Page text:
The U.S. Department of Agriculture/ APHIS/ Animal Care (USDA) has recently received a verbal legal opinion that, contrary to the initial understanding, the final language in the amended Animal Welfare Act (AWA) indicates that birds and certain rats and mice (except for those forms bred specifically for research) are required to be covered under the Act. Thus, at this time, USDA is planning to proceed with a Proposed Rulernaking which will describe the scope of licensing requirements, minimum standards requirements, inspections of facilities and who will be covered under this new law. Breeders, dealers, transporters, exhibitors, and carriers are all included at present, but how these terms will be defined is critical. Representatives of all these categories need to provide input to insure that reasonable definitions and regulations are developed.

The AWA is one of the most significant laws that has ever been passed in regard to U.S. aviculture. USDA is scheduled to make the first public presentation regarding the status of this Proposed Rulemaking as it may relate to aviculture to those attending the Annual Convention of the American Federation of Aviculture, Inc. (AFA). This Convention is being held at the Hyatt Regency at Tampa City Center, Tampa, Florida over 8-11 August 2002. This Convention provides an early venue for aviculturists and other affected parties to have an impact on the regulations that may result from the Act.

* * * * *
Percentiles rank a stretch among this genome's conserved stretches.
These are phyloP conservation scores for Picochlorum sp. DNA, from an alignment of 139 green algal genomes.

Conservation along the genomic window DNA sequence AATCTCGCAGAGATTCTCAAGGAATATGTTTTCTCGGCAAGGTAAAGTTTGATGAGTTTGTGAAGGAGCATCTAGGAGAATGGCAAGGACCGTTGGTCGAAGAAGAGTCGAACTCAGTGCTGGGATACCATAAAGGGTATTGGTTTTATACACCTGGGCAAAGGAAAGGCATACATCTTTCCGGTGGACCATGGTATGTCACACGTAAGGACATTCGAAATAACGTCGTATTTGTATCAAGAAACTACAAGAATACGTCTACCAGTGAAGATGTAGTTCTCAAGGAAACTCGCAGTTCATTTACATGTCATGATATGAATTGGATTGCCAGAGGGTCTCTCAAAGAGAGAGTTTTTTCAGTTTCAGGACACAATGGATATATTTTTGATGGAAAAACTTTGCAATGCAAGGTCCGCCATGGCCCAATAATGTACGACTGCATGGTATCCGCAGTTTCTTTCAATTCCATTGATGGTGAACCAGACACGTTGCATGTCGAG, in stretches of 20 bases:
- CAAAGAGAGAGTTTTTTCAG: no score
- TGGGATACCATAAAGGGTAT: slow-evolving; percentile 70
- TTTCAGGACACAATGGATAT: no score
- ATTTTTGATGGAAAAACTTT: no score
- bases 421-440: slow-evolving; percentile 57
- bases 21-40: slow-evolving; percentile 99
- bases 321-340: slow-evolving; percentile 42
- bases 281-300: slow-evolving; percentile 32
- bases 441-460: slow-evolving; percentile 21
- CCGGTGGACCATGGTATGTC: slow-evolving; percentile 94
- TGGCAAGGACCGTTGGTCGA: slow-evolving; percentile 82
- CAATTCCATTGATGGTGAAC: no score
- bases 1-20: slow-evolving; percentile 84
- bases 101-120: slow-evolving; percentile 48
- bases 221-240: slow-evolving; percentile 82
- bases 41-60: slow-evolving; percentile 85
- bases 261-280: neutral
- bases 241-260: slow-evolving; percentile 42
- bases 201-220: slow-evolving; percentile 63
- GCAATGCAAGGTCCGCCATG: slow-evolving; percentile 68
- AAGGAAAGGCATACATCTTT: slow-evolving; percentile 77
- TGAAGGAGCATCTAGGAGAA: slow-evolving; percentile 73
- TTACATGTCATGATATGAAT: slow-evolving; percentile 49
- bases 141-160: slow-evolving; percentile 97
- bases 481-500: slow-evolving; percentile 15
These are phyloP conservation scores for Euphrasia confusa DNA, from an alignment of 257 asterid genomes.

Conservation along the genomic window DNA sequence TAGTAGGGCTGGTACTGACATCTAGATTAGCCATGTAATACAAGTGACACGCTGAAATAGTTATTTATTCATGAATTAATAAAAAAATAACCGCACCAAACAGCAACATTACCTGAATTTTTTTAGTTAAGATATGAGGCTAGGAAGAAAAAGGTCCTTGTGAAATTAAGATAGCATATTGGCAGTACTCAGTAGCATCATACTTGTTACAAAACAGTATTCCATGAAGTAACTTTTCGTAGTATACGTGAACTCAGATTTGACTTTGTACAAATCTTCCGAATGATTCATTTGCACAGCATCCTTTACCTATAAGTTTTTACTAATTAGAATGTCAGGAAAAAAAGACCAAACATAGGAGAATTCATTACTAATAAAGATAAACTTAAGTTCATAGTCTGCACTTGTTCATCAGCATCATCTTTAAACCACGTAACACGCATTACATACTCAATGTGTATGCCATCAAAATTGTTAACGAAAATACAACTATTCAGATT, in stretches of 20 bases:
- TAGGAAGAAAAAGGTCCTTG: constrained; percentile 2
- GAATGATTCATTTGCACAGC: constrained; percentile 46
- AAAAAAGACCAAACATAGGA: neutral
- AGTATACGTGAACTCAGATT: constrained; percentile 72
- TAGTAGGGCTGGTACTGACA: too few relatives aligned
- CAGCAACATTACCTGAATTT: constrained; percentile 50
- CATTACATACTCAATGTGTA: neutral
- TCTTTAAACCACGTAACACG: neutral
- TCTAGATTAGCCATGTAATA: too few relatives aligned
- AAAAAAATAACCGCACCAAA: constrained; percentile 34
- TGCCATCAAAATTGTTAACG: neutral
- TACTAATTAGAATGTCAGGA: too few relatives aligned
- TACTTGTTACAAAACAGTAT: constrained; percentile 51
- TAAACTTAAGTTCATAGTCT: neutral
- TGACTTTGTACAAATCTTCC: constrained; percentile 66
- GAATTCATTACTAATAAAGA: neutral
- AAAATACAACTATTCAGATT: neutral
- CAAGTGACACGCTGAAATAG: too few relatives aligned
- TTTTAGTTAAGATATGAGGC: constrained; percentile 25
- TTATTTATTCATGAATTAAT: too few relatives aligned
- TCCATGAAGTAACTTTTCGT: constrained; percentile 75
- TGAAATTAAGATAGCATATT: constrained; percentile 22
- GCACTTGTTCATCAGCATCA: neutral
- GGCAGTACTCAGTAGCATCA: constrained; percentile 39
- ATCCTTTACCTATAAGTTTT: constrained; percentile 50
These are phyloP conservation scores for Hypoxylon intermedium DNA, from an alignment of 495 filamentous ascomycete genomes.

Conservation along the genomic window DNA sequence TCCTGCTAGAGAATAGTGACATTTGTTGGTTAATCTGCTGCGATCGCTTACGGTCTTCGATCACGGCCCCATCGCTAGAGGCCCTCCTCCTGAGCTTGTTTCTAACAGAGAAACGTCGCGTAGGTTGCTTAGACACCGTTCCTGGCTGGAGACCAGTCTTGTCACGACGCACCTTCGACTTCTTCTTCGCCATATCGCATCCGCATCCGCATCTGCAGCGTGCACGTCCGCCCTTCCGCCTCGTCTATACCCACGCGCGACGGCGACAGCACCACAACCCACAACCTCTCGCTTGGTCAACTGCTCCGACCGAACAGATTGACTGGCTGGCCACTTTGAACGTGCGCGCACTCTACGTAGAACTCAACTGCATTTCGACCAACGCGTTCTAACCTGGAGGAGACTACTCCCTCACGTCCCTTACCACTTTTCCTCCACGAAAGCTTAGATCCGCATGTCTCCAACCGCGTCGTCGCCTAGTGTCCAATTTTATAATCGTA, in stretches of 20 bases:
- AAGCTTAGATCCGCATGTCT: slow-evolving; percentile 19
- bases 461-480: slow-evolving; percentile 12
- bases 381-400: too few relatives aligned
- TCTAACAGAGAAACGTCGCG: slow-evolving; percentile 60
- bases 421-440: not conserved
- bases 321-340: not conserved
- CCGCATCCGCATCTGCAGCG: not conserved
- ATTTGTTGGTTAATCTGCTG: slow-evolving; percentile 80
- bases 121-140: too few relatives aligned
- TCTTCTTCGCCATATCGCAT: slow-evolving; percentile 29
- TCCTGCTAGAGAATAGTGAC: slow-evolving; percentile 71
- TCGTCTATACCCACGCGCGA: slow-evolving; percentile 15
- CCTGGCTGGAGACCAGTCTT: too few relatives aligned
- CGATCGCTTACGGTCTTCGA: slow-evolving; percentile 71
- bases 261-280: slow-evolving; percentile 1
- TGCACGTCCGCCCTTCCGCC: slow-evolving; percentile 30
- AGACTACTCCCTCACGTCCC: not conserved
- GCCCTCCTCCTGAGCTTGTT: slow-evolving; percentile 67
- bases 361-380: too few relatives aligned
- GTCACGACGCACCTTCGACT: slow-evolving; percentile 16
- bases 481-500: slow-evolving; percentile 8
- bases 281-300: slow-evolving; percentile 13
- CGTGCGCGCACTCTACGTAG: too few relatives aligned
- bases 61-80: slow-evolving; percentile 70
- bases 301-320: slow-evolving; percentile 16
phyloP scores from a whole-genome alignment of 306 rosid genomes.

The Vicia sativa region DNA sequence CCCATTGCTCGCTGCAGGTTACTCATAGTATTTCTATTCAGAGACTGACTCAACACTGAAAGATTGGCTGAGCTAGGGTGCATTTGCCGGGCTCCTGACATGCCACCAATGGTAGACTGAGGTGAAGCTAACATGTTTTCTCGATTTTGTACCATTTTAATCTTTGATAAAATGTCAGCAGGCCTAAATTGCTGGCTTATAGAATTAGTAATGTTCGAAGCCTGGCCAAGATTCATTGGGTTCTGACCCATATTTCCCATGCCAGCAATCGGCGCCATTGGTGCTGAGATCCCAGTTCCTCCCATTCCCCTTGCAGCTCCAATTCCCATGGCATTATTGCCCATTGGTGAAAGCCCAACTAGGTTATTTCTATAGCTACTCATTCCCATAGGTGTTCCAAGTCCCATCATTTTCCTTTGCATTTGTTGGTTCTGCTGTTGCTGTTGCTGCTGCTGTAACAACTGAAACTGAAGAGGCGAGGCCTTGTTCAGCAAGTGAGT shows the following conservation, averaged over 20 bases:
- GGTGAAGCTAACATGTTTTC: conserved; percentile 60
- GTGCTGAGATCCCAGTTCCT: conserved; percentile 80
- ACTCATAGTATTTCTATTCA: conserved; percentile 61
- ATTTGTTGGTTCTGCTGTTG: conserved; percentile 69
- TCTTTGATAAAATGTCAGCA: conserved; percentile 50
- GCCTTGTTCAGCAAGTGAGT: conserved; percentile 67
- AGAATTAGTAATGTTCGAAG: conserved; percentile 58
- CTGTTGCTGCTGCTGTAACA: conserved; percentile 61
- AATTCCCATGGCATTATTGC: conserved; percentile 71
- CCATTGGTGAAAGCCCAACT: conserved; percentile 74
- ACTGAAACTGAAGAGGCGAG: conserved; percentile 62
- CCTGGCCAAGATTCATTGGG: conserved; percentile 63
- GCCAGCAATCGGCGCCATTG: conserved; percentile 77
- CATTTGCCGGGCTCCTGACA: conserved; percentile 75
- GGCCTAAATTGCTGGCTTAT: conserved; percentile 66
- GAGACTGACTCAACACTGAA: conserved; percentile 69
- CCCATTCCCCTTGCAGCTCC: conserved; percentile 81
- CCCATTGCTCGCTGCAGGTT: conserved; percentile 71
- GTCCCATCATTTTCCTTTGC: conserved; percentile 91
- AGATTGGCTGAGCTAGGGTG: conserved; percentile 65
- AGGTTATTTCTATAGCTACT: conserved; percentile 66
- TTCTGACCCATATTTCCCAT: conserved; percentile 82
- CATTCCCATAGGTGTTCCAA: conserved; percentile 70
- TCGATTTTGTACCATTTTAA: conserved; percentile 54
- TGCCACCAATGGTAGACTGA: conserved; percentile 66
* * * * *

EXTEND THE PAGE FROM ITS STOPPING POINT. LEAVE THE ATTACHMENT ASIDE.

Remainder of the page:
Dr. Chester Gibson, along with other USDA representatives, will make a formal presentation to AFA Convention attendees describing the status of this Proposed Rulemaking Friday, 9 August 2002. They will invite questions and comments at the end of their presentation. Further, they will also maintain a booth in the Exhibit Hall throughout the entire Convention in order to be able to provide additional information, answer questions and receive comments. We urge that you attend the AFA Convention and express your views. If you fall into any of the affected categories (breeder, dealer, etc.), it is critical to your operation and to the future of aviculture in the U.S. that your opinion be voiced. This is your chance to be heard early in the process and make a difference.

Benny]. Gallaway, Ph.D. President

American Federation of Aviculture, Tnc.®